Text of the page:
Snakelessness in Ireland

Glencar Waterfall; Co. Leitrim, Ireland
Glencar Waterfall; Co. Leitrim, Ireland

It’s St. Patrick’s Day (AND it’s also the feast day of the original Cat Lady), so many are celebrating all over the world!

One side of my family’s heritage is Irish and Welsh, so Saint Patrick’s Day is always quite amusing to me.  People all over the world are celebrating a culture they know very little about.  We call it “Everyone-Wants-To-Be-Irish-Day.”

The image below pretty much sums up the silliness of many myths and legends that have been created around this famous day of celebration around the world. So in honor of the Irish, I wanted to share some insight into where this one came from.

MYTH: Saint Patrick banished all of the snakes from Ireland.

Legend states that Saint Patrick, the Christian missionary, rid the slithering scaly reptiles from Ireland’s icy shores by chasing the snakes into the sea after they began attacking him during a 40-day fast that he had on the top of a hill.  This was just around the time that he had semi-successfully converted the Irish people from paganism to Christianity during the fifth century A.D.

saint-patrick-snakes-ireland_happy st patty day_irish blessings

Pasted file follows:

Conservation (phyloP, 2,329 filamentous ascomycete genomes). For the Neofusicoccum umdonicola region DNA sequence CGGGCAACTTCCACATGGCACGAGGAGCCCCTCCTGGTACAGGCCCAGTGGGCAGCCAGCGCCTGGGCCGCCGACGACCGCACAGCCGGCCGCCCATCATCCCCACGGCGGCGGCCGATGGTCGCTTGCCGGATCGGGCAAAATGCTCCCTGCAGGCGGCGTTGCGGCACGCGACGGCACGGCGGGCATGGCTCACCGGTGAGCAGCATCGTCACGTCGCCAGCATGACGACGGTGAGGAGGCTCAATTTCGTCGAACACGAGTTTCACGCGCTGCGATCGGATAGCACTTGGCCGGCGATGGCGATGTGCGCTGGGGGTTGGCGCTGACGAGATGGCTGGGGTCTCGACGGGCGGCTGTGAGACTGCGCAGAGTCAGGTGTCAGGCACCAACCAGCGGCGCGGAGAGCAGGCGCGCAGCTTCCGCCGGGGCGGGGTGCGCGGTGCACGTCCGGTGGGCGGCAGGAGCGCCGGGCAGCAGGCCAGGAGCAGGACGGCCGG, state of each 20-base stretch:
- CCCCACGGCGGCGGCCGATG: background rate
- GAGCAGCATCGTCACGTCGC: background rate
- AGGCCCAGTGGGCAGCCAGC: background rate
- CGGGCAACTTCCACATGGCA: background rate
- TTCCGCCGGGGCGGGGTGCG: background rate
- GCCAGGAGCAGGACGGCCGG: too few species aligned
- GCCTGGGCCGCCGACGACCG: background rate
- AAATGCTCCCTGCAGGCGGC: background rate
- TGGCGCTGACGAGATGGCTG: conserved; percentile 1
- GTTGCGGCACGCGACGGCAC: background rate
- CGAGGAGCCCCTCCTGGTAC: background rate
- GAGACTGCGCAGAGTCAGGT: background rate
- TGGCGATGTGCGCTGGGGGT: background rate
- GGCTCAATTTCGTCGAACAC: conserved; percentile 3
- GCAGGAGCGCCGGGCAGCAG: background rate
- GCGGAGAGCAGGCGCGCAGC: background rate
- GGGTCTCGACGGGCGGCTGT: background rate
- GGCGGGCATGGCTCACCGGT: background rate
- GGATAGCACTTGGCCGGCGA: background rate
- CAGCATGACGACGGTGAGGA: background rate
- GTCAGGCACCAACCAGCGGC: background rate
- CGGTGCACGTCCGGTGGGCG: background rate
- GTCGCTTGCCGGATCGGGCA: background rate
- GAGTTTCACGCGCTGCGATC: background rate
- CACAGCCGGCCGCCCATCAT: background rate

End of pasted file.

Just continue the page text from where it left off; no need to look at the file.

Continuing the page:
TRUTH:   No, he really didn’t drive the snakes out of Ireland.  At all. 

Yes, it’s true that snakes do not inhabit the island of Ireland today, but they never did.  Ireland is surrounded by freezing ocean waters. These icy waters are way too cold to allow snakes to migrate from Great Britain or anywhere else around the Irish island.  And as it turns out, we can blame the Ice Age, not St. Patrick for the lack of snakes on the breathtaking green isle.

On the cliffs of Sliabh Liag Ireland
On the cliffs of Sliabh Liag — in Ireland.

Lá Fhéile Pádraig (Saint Patrick’s Day) is a religious holiday in Ireland, that happens each year on March 17th.  They celebrate the patron saint of Ireland – Patrick, who lived in the beginning of the 5th century AD.  Saint Patrick is the most recognized Irish saint, however, the real St. Patrick wasn’t even Irish!

Lá Fhéile Pádraig began as a Catholic holiday and became an official feast day in the early 17th century.  But today Lá Fhéile Pádraig represents a week-long (and sometimes longer) celebration of Irish language, music, culture and art.

If you have the opportunity to visit Ireland, go.  But do so with respect in your heart for the Irish, for these people are unlike no other.  Be prepared to meet the kindest, most loving and generous people you’ve ever known.  Prepare to see breathtaking scenery, experience delicious food, and enjoy sincere, open-hearted hospitality.  Oh, and prepare to appreciate the best beer in the world.   Ireland, you have my heart.


♣ An Old Irish Blessing:

Go raibh an bóthar ardú suas chun bualadh leat.
Go raibh an ghaoth go brách ag do chúl.
Go dtaitní an ghrian go bog bláth ar do chlár éadain,
agus bháisteach ag titim bog ar do ghoirt.
Agus go gcasfar le chéile sinn arís,
Bealtaine Dia a shealbhú tú ar an dtearmann a lámh.


May you have a wonderful life filled with the blessings of ♣IRISH♣ luck!

Brú na Bóinne
Brú na Bóinne, Ireland

 


 

You can learn more about the history of St. Patrick Day here and here.

And if you are a cat lover, check out St. Gertrude’s patronage of cats. Today is also her day! She and her nuns kept cats to control the rodent population.

 

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